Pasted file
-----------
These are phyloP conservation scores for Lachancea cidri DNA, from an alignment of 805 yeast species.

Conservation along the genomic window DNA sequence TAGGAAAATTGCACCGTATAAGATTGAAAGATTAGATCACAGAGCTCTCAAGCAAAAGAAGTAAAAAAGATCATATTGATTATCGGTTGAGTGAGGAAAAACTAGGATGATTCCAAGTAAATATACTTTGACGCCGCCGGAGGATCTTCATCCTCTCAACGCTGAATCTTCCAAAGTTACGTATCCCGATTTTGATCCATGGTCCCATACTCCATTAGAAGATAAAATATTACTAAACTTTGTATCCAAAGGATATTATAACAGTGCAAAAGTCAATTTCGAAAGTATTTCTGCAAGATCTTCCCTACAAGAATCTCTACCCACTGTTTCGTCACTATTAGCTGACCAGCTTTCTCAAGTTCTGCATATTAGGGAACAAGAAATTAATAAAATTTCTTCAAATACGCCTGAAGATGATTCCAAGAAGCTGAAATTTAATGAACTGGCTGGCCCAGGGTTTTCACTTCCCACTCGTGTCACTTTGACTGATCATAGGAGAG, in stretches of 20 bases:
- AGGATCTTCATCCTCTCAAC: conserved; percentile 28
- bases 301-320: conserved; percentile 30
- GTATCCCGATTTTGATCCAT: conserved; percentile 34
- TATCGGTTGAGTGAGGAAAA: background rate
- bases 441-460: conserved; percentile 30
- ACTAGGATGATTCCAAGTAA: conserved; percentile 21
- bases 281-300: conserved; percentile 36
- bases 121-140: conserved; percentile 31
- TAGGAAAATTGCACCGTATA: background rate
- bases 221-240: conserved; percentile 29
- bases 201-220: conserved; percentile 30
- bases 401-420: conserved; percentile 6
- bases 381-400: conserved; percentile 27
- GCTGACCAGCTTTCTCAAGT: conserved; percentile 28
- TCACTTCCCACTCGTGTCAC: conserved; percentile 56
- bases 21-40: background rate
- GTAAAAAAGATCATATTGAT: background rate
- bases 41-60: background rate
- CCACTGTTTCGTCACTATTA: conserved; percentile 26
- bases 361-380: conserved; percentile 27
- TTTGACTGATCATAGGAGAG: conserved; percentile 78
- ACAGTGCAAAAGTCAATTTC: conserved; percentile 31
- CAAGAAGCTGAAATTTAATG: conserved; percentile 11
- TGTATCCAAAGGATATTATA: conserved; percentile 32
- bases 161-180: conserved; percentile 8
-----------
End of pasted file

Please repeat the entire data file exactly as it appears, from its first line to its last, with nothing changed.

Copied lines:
These are phyloP conservation scores for Lachancea cidri DNA, from an alignment of 805 yeast species.

Conservation along the genomic window DNA sequence TAGGAAAATTGCACCGTATAAGATTGAAAGATTAGATCACAGAGCTCTCAAGCAAAAGAAGTAAAAAAGATCATATTGATTATCGGTTGAGTGAGGAAAAACTAGGATGATTCCAAGTAAATATACTTTGACGCCGCCGGAGGATCTTCATCCTCTCAACGCTGAATCTTCCAAAGTTACGTATCCCGATTTTGATCCATGGTCCCATACTCCATTAGAAGATAAAATATTACTAAACTTTGTATCCAAAGGATATTATAACAGTGCAAAAGTCAATTTCGAAAGTATTTCTGCAAGATCTTCCCTACAAGAATCTCTACCCACTGTTTCGTCACTATTAGCTGACCAGCTTTCTCAAGTTCTGCATATTAGGGAACAAGAAATTAATAAAATTTCTTCAAATACGCCTGAAGATGATTCCAAGAAGCTGAAATTTAATGAACTGGCTGGCCCAGGGTTTTCACTTCCCACTCGTGTCACTTTGACTGATCATAGGAGAG, in stretches of 20 bases:
- AGGATCTTCATCCTCTCAAC: conserved; percentile 28
- bases 301-320: conserved; percentile 30
- GTATCCCGATTTTGATCCAT: conserved; percentile 34
- TATCGGTTGAGTGAGGAAAA: background rate
- bases 441-460: conserved; percentile 30
- ACTAGGATGATTCCAAGTAA: conserved; percentile 21
- bases 281-300: conserved; percentile 36
- bases 121-140: conserved; percentile 31
- TAGGAAAATTGCACCGTATA: background rate
- bases 221-240: conserved; percentile 29
- bases 201-220: conserved; percentile 30
- bases 401-420: conserved; percentile 6
- bases 381-400: conserved; percentile 27
- GCTGACCAGCTTTCTCAAGT: conserved; percentile 28
- TCACTTCCCACTCGTGTCAC: conserved; percentile 56
- bases 21-40: background rate
- GTAAAAAAGATCATATTGAT: background rate
- bases 41-60: background rate
- CCACTGTTTCGTCACTATTA: conserved; percentile 26
- bases 361-380: conserved; percentile 27
- TTTGACTGATCATAGGAGAG: conserved; percentile 78
- ACAGTGCAAAAGTCAATTTC: conserved; percentile 31
- CAAGAAGCTGAAATTTAATG: conserved; percentile 11
- TGTATCCAAAGGATATTATA: conserved; percentile 32
- bases 161-180: conserved; percentile 8